I could have done without the wonky platforming though. Yes, I have gripes with the gameplay of a 14 year old game. No, I don’t think that’s the equivalent of picking on someone’s 4th grade attempt at building a toy box. The controls are floaty. Alice feels like she has no weight to her. When she jumps, you often have to pray she goes where you want her to. Most of my deaths in the game were caused by Alice refusing to co-operate with my button commands and willfully flinging herself off a ledge.
Thankfully, while the platforming may lack the fidelity and pinpoint control of a 3D Super Mario title, the game never asks anything unfair of the player. I never felt like a jump was too ridiculous with the mechanics I had been given. There were definite frustrations, but nothing game-breaking or truly worthy of throwing a controller over. Just remember to manually save often, because the auto-save system is, to put it nicely, forgetful. In other terms, it’s pretty unforgiving. (Another hint that this game wasn’t made in the days when games held your hand). If you die, you’ll get sent pretty far back. That’s worth throwing a controller over.
There’s also a hefty amount of combat involved between those platforming sections. There are loads of unconventional weapons at Alice’s disposal, like croquet mallets for ranged attacks and thrown dice that spawn minions who will fight for you. The stronger the weapon, like the Jacks you can throw, for example, the more mana they consume. You can’t just spam your best weapons willy-nilly, or you’ll find yourself stuck against tough enemies with nothing but your knife to take them down. The AI always starts off very aggressive, but once you get their health down, they run away like scared children. That’s probably the biggest flaw with the combat: there’s a whole lot of chasing involved. Either you’re running after the enemies, or they’re running after you. The sight of a little girl with a large knife chasing after an ant dressed in an army outfit is probably a good simulation of taking LSD, and one of the stranger images I’ve ever seen in a video game.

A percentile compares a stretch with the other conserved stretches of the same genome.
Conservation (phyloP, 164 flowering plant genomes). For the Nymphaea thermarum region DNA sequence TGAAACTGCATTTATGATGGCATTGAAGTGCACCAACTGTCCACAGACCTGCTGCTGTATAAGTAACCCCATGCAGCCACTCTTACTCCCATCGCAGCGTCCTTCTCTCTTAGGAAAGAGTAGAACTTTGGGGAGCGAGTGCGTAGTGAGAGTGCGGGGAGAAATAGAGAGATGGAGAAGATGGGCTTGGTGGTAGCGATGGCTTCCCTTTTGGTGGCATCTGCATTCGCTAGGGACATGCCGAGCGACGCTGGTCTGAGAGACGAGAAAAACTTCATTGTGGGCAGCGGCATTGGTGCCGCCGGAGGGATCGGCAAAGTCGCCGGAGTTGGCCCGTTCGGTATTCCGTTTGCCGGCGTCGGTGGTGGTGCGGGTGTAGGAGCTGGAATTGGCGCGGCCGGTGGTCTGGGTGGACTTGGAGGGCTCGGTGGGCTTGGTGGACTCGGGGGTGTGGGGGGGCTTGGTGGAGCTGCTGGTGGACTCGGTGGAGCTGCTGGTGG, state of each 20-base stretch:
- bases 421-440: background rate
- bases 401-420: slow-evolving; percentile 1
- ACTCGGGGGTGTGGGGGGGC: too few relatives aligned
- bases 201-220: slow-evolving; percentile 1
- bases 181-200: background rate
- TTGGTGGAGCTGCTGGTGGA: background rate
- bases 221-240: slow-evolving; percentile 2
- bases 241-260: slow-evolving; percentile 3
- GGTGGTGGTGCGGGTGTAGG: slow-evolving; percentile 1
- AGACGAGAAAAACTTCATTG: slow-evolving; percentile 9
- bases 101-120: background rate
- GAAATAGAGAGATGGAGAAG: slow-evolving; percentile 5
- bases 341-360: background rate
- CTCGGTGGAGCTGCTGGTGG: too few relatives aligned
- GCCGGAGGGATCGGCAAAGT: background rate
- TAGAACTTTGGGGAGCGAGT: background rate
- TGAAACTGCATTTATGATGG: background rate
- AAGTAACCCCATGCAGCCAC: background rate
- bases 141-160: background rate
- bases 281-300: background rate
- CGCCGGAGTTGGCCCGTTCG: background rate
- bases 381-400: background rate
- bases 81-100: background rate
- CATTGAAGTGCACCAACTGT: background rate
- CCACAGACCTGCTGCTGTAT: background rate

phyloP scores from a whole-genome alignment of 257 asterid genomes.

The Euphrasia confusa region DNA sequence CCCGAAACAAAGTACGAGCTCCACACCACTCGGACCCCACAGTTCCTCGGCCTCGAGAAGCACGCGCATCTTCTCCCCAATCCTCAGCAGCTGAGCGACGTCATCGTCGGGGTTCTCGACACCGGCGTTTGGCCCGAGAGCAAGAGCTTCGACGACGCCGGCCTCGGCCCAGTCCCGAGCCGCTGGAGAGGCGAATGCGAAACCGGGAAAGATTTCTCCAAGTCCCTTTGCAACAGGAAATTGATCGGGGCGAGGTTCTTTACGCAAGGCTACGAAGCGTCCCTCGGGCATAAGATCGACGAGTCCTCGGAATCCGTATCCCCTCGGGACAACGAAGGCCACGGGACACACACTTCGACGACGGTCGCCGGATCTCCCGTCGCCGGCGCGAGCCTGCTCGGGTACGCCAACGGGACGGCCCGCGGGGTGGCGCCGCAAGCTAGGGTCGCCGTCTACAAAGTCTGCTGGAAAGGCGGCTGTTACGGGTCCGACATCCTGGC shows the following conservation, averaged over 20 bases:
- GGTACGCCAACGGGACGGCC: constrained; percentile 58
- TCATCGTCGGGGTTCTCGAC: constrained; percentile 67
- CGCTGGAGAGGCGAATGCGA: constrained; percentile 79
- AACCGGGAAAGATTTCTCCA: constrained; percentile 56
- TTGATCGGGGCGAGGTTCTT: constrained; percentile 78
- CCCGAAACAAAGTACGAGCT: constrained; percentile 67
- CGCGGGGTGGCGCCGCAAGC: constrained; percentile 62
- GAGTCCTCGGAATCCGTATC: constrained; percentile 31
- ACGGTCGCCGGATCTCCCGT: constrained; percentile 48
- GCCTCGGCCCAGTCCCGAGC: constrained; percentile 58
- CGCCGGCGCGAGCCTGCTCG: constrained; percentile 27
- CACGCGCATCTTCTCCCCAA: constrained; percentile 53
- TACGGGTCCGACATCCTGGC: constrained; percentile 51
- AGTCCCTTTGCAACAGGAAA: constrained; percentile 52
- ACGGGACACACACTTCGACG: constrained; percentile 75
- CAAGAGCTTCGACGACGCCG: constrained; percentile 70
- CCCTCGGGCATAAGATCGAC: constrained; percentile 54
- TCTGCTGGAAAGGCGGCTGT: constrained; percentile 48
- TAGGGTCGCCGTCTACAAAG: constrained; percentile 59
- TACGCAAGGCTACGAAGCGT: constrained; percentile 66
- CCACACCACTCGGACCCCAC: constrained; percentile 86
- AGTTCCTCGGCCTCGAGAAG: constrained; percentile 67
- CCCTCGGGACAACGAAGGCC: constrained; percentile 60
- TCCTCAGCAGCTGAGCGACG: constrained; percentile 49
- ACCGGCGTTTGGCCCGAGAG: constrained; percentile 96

Besides the atmosphere, the game’s greatest strength is in making the player feel like they are on an untold adventure. There’s no map or guidelines or instructions on how to get to the end. You have to rely on your wits to save you. For example, there’s lots of variety in terms of weapon selection and enemy design, but the game never tells you to use specific weapons for specific enemies. It’s up to the player to decide which is best for every encounter.
This freedom from rigid structure applies to the world itself. In another game, the seemingly random and nonsensical level design might be construed as a flaw, but here, it works perfectly. Wonderland isn’t supposed to have any cohesion behind its construction. It’s a dream and a nightmare crashing into one another inside a little girl’s disturbed imagination. An over-sized forest transitioning to a black-and-white maze-like town makes total sense! In fact, that’s part of the fun: guessing just what kind of twisted landscape will come next.
As a kid, I read Alice’s Adventures in Wonderland and Through the Looking Glass. As an adult, I now have American McGee’s Alice. Sure, when I revisit it I might swear loudly when Alice mistakenly jumps into a river of lava, but the power of the insidious story and sinister atmosphere will never waver. Going cuckoo has never been this much fun. Sign me up for the nearest insane asylum! Just make sure my cell is next to Alice.